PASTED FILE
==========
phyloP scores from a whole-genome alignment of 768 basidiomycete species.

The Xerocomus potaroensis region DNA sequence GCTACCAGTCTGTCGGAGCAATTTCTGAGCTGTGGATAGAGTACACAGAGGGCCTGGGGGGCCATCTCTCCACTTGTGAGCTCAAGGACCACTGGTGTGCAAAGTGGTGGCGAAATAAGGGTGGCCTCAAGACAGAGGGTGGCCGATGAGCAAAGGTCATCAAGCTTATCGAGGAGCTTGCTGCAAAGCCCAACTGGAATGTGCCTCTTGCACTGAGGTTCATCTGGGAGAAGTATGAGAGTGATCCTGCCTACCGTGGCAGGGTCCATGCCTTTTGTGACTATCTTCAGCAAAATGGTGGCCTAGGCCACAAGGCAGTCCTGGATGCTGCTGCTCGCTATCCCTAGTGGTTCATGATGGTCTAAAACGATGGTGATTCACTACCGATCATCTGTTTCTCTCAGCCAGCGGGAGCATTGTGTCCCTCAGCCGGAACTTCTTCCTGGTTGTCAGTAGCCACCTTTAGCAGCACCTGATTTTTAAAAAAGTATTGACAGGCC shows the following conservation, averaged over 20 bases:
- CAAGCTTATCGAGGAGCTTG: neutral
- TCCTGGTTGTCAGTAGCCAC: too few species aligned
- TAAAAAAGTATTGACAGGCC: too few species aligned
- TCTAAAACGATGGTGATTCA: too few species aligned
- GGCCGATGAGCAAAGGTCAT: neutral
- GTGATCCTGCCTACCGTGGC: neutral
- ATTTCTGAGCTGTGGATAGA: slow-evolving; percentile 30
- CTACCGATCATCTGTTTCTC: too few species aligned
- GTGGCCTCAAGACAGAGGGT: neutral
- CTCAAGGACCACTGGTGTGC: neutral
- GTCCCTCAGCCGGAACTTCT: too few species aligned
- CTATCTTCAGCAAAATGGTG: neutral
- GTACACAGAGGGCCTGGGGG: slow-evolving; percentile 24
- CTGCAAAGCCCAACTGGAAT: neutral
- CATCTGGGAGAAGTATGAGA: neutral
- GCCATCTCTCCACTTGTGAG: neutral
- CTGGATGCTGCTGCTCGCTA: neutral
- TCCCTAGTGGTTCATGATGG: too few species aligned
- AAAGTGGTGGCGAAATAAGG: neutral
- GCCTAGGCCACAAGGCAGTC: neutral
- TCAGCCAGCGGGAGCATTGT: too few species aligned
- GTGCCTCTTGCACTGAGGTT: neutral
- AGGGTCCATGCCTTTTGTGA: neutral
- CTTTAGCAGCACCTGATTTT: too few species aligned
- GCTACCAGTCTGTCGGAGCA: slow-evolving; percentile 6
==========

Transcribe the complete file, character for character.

phyloP scores from a whole-genome alignment of 768 basidiomycete species.

The Xerocomus potaroensis region DNA sequence GCTACCAGTCTGTCGGAGCAATTTCTGAGCTGTGGATAGAGTACACAGAGGGCCTGGGGGGCCATCTCTCCACTTGTGAGCTCAAGGACCACTGGTGTGCAAAGTGGTGGCGAAATAAGGGTGGCCTCAAGACAGAGGGTGGCCGATGAGCAAAGGTCATCAAGCTTATCGAGGAGCTTGCTGCAAAGCCCAACTGGAATGTGCCTCTTGCACTGAGGTTCATCTGGGAGAAGTATGAGAGTGATCCTGCCTACCGTGGCAGGGTCCATGCCTTTTGTGACTATCTTCAGCAAAATGGTGGCCTAGGCCACAAGGCAGTCCTGGATGCTGCTGCTCGCTATCCCTAGTGGTTCATGATGGTCTAAAACGATGGTGATTCACTACCGATCATCTGTTTCTCTCAGCCAGCGGGAGCATTGTGTCCCTCAGCCGGAACTTCTTCCTGGTTGTCAGTAGCCACCTTTAGCAGCACCTGATTTTTAAAAAAGTATTGACAGGCC shows the following conservation, averaged over 20 bases:
- CAAGCTTATCGAGGAGCTTG: neutral
- TCCTGGTTGTCAGTAGCCAC: too few species aligned
- TAAAAAAGTATTGACAGGCC: too few species aligned
- TCTAAAACGATGGTGATTCA: too few species aligned
- GGCCGATGAGCAAAGGTCAT: neutral
- GTGATCCTGCCTACCGTGGC: neutral
- ATTTCTGAGCTGTGGATAGA: slow-evolving; percentile 30
- CTACCGATCATCTGTTTCTC: too few species aligned
- GTGGCCTCAAGACAGAGGGT: neutral
- CTCAAGGACCACTGGTGTGC: neutral
- GTCCCTCAGCCGGAACTTCT: too few species aligned
- CTATCTTCAGCAAAATGGTG: neutral
- GTACACAGAGGGCCTGGGGG: slow-evolving; percentile 24
- CTGCAAAGCCCAACTGGAAT: neutral
- CATCTGGGAGAAGTATGAGA: neutral
- GCCATCTCTCCACTTGTGAG: neutral
- CTGGATGCTGCTGCTCGCTA: neutral
- TCCCTAGTGGTTCATGATGG: too few species aligned
- AAAGTGGTGGCGAAATAAGG: neutral
- GCCTAGGCCACAAGGCAGTC: neutral
- TCAGCCAGCGGGAGCATTGT: too few species aligned
- GTGCCTCTTGCACTGAGGTT: neutral
- AGGGTCCATGCCTTTTGTGA: neutral
- CTTTAGCAGCACCTGATTTT: too few species aligned
- GCTACCAGTCTGTCGGAGCA: slow-evolving; percentile 6